I think Alan’s major worry about the shohin option was the reaction of his wife when he took the tree home
I had a very enjoyable afternoon and Alan is one of the keenest members I have had the pleasure of spending time with. This was typical beginner material but was a great tool to be used to help Alan gain knowledge in Pine care and styling decisions. As usual, I always learn a little myself in the process. I even sent him home with homework
Another Mario tree update. If you haven’t got a clue why I’d be doing this, CLICK HERE
First up is his Satsuki Azalea. It’s a variety called Subaru, so I’m told. I always thought the flower colour was equal throughout this tree, as you can see, I was wrong. Nice shades of pink.
Next up is his Japanese White Pine that has budded strongly this year.
His Korean Hornbeam that got a major haircut to produce back budding on some leggy branches. It’s working.
This is his Japanese Black Pine. It had been in a small pot and I thought that while he was away for a while we could get faster development from this tree by putting it in a bigger pot. I opted for a pond basket to improve the roots.
There you go Mario, that’s your tree fix sent all the way to you out in the sands
Part of the fun in looking after Mario’s bonsai while he’s working in Dubai is that I can put them up here to show him what he’s missing
How many people does it take to lift a $1 000 000 bonsai?
I make it 7 Japanese and Peter Warren
Spotted this photo over on a IBC Forum post. It’s a Japanese White Pine that sold this week at the ASPAC Bonsai Convention in Takamatsu, Japan. Priced at 100,000,000 yen, it works out at roughly £823,500.
As my son would say OMG!!
Following on from my last post, here is what Mike and Stephen got up to.
Stephen brought along a Yew to dewire. It was getting rather tight even though it was only wired back in May. See my previous post HERE. Stephen got to work. It was rather cold in the garage and Stephen found that marching on the spot really helped warm him up
I also had to explain to Stephen from a Health & Safety point of view that we had several tables on offer, all at different heights to suit the size of the tree.
The tree after dewiring. It has back budded very nicely since it’s haircut in May. Next year should see some strong growth for this tree.
Michael brought along a Japanese White Pine. This tree had lost a few branches in the last few years and it made the original front hard to work with. This was the original front.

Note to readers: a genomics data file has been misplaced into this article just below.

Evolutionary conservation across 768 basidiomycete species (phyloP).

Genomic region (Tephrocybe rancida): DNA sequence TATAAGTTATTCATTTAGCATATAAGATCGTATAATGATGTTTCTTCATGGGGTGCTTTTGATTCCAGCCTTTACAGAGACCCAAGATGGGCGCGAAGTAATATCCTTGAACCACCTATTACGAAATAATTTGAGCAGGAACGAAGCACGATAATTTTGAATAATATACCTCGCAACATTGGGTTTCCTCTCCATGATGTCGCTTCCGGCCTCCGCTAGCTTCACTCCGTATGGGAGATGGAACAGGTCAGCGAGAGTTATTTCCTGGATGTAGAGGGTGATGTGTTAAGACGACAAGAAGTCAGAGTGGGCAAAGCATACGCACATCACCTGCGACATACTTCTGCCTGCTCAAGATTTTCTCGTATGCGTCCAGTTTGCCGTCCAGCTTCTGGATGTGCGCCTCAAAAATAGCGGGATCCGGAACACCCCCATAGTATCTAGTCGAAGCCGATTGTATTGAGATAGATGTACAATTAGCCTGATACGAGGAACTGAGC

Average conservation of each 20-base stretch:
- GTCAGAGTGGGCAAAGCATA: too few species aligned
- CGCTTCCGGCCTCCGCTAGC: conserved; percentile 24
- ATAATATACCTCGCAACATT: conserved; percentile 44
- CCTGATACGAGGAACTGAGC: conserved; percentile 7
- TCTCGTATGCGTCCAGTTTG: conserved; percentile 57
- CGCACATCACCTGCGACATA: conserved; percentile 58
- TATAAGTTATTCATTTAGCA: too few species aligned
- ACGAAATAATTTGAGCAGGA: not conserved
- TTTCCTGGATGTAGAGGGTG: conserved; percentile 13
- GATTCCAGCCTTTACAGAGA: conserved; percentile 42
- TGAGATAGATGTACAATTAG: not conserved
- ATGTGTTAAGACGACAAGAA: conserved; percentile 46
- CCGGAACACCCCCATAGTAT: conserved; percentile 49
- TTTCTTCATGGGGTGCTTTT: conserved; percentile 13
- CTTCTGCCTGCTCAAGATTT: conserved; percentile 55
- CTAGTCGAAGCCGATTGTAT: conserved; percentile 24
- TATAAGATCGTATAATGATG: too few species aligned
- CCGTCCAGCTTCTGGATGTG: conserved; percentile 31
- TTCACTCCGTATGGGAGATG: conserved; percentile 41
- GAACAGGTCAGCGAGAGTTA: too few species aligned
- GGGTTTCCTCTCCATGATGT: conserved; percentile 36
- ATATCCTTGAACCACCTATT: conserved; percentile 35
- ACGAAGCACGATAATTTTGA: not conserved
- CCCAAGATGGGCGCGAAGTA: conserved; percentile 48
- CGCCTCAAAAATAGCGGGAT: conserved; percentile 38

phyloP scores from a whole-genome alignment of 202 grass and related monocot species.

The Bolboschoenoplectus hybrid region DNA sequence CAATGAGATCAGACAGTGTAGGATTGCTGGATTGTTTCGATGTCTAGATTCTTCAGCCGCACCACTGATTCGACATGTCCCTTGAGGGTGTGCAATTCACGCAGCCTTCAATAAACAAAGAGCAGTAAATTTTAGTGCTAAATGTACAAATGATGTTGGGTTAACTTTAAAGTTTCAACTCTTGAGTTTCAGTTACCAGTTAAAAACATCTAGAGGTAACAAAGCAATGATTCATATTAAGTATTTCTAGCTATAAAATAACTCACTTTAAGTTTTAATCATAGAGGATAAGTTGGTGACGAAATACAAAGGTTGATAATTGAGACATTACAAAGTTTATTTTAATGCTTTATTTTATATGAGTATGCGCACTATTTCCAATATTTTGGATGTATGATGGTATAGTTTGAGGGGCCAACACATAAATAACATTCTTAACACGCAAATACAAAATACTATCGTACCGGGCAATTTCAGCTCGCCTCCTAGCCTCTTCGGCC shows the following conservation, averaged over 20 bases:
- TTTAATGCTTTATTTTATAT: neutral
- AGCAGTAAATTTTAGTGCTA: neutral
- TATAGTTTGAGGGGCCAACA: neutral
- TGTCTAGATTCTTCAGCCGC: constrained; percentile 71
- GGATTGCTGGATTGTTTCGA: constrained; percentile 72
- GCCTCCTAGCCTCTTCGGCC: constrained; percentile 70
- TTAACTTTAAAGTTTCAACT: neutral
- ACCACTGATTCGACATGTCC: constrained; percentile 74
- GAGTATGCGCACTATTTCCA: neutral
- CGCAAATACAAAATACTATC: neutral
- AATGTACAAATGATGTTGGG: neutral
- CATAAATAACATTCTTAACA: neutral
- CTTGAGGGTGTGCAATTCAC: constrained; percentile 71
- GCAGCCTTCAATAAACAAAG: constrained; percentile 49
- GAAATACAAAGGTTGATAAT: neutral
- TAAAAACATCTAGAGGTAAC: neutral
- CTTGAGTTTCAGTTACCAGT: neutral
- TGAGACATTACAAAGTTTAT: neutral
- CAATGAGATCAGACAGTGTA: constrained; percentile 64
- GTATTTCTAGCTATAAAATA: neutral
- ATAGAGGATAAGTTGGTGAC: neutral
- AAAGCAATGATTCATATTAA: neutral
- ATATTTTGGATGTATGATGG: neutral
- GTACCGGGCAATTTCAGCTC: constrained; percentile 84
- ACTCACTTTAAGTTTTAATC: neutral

The first part of the trunk line was interesting but the straight top section was a problem. Also, the first branch to the left was heavy and straight and had also suffered die back. We discussed a few options and Phil even took some time out from bark striping to have a look too.
We had a few options. One was to make a shohin tree by taking it back to a low branch. If it had been a Scots Pine, I might have considered this, but not with a Japanese White here in NI. You rarely see a happy vigorous tree of that species here. People allow them to receive far too much water. This new option would require strong growth and the tree would bleed sap profusely from the major wound.
There was a semi cascade option as well with deadwood involved but, we opted for another option that suited Mike’s tastes. This was to be the new front.
This front had a few benefits. The movement in the upper trunk was better and the straight lower branch was now a back branch that couldn’t be seen. The nebari isn’t just as good but there was marginal. The branch layout created a better and more convincing image. I thought that the tree was too tall and that a new lower apex was going to be needed. The biggest problem, and one that can’t really be seen in the photo, was going to be the fact that the apex leaned back slightly. We discussed this and decided to add a guy wire to pull it forward.
We got to work and very quickly got the rest of the tree wired so we could place branches. We ensured that all buds were facing up, important on a JWP. We added another guy line to bring the apex more over the base of the tree. As it sat, the flow of the trunk line was annoying me. By applying these two guys the height of the tree was reduced sufficiently for us not to bother with reducing the height of the apex by removing branches. This was it after wiring.
Mike had to shoot off at the end and there was a few other tweaks that I wanted to do. That branch near the top on the left needs to be lowered to match the rest. However I think we made a better tree out of it in the end. Here are the before front and the after front side by side.
This is a virtual showing a little extra growth and a different pot.
This is how we attached the guy line. Mike hadn’t seen the eye loops used like this before, however he was first to suggest using a wood screw. Sometimes this is the only option as there isn’t anything suitable there to guy too.
This is one of the pads. Where foliage would allow, we rounded out the pad to make a fuller image.
Hope you enjoyed reading this as much as I enjoyed the company in the garage